Son of Tecun UmanSon of Tecún Umán

Originally Published: Tucson The University of Arizona Press

Second Edition: Waveland Press, Inc.

Prospectus Heights, Illinois

From the backs of the first two printings:

Abandoned at birth in an isolated, agrarian town on the shore of Lake Atitlán, Guatemala, Ignacio Bizarro Ujpán comes of age early.  He shares with us his labors and his loves, and we see how his life--like that of his peers, evolves into a daily struggle to support a family.  Through political intrigues of village life, calamitous effects of earthquakes, and even the monotony of living from which he escapes into alcohol, we share the private thoughts of a man who still maintains pride in being a Maya--a "son of Tecún Umán."

It was anthropologist James Sexton who convinced Ignacio that he should commit his story to paper.  Through his autobiography and diary, we learn what it is like to grow up amid poverty and illiteracy even while the vagaries of the twentieth century rage all around.

"Bizarro's is a story told with little rancor, great simplicity, and heartfelt sincerity.  It rings with truth and deserves to be ranked among the great cultural documents of our time."

    --Bernard L. Fontana

"Son of Tecún Umán" is an excellent autobiography of a Mayan Indian.  It is a personal view from the underclass of Guatemala and should be useful for understanding the place of the partially assimilated Indian throughout Latin America today.  As an autobiography it will acquaint readers with the culture through the observations of one who lived it.  For those interested in learning about the ways of others it will be simply enjoyable as well as informative reading."


Excerpted from  Son of Tecún Umán: A Maya Indian Tells His Life Story,  translated and edited by James D. Sexton.  Copyright © 1981, 1990.  All rights reserved.

Felipe Fights with a Shaman: A Dire Prophesy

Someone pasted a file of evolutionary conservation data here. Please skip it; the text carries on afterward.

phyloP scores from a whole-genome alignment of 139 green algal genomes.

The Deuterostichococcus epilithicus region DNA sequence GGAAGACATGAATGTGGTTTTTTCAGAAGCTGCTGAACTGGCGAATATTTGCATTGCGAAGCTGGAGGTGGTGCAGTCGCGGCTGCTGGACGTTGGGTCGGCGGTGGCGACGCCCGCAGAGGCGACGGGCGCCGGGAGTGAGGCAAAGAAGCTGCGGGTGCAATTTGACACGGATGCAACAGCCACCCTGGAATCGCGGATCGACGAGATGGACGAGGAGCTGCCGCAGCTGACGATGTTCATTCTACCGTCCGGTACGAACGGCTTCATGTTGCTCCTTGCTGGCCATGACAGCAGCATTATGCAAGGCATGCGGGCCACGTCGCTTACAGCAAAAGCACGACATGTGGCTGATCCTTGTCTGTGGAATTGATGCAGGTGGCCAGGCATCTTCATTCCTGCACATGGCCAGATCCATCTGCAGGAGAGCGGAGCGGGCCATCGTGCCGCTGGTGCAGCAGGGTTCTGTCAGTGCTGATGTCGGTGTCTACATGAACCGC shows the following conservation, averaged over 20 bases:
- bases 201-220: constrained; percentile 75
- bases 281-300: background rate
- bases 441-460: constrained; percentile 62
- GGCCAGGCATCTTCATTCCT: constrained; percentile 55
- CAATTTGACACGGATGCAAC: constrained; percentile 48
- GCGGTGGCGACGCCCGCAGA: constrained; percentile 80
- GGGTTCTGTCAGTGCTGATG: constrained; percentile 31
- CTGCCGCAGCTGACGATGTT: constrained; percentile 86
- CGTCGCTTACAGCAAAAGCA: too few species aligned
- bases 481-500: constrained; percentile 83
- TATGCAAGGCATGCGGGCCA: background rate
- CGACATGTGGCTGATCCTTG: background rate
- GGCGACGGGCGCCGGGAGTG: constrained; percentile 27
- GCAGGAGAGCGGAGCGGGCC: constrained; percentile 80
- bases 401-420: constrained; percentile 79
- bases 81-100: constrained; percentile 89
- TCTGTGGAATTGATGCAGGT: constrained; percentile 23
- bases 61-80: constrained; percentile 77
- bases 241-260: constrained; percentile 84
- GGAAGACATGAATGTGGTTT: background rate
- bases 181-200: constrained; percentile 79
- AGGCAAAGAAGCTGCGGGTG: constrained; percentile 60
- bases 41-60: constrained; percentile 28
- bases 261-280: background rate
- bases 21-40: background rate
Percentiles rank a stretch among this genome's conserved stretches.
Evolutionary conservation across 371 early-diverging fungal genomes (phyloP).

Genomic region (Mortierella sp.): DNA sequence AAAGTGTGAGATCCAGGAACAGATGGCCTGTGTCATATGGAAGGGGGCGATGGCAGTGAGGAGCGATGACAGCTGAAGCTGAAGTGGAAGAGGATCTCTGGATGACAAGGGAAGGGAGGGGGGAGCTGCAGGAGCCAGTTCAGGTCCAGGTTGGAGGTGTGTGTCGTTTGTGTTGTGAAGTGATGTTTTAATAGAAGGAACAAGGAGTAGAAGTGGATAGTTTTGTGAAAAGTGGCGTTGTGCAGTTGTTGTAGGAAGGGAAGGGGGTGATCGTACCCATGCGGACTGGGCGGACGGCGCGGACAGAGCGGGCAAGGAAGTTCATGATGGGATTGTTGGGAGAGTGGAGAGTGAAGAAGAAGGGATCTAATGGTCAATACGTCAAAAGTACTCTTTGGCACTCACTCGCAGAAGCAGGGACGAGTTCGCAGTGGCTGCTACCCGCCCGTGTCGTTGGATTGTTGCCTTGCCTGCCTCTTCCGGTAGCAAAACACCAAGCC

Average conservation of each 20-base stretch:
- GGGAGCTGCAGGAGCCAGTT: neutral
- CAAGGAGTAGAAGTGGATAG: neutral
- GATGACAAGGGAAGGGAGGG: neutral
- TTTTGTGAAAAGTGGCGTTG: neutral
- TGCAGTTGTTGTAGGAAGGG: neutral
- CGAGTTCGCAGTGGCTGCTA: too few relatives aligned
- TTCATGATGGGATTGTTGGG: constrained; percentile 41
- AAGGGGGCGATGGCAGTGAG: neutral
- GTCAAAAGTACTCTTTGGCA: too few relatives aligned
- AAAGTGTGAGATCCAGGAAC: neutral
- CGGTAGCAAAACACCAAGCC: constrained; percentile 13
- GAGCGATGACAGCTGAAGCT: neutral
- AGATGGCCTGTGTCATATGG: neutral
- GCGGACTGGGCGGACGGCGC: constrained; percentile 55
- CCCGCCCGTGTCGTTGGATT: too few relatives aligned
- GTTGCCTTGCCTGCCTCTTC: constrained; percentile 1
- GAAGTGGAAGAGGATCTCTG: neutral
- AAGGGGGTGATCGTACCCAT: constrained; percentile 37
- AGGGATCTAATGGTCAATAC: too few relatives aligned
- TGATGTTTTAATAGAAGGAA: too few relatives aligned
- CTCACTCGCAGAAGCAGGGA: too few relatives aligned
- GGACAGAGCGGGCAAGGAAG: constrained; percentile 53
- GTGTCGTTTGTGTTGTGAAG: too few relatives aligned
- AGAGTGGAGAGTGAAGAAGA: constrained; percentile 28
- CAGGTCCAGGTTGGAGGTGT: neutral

On August 8, 1970, the secretary of San José, Señor Florencio Mogollón Telle, who is a Ladino compadre [ritual co-parent] of my son José, was preparing to move away from San José to another town. He had not been getting along with the alcalde [mayor], and he decided to leave. My friend Felipe, who had lost an eye, and I went to say good-bye to the secretary, who was also Felipe's padrino [godfather].

When we arrived at Señor Florencio's house, several friends of his had gathered and were drinking tragos at his farewell party. Because it was his last night in San José, we drank a lot of aguardiente.

When we ran out of liquor, Felipe and I went to a nearby bar to buy more. As we entered the bar, we noticed a shaman named Agustín Sumosa from San Benito la Laguna. He was with two Joseños, Candelaria Coché Mendez and Carlos Bizarro Yojcom. Without doubt they were buying aguardiente for ceremonies.

Felipe began to argue with the shaman. I don't really know why or how it started. Perhaps Felipe was harboring disillusionment with all shamans since he had lost an eye despite the ceremony performed by Señor Gregorio Sánchez Tuc for protection of all of us dancers during the fiesta of San Juan. In any case, Felipe and the shaman from San Benito began to fight violently. One of Felipe's blows broke the collarbone of the poor shaman, and he cried out in pain. He had reason to cry because the blow was a severe one. The two Joseños for whom he was going to perform a ceremony of some kind began to cry too, since they pitied their hapless friend.

Señor Agustín, the injured shaman, groaned to his enemy Felipe:

Today you struck me for the first time, but you will never strike me again because it is certain that you are going to die. To the justice of the peace of San José, I will not go. Instead, I am going to take my case to El Dueño del Mundo [God of the World]. For sure you are going to die [because I am going to perform a ceremony that will put a death curse on you].

These words the shaman uttered to Felipe. Although inebriated, we were somewhat surprised at his prophesy, but we both doubted the power of sorcerers after our experiences in the Cujil Cavern.

Señor Augustín Sumosa remained bedridden for eight days in the house of Carlos Yojcom. Other friends from San José came to visit with this man, and they performed healing ceremonies to help him recover. They protected him and gave him a lot of food and tragos.

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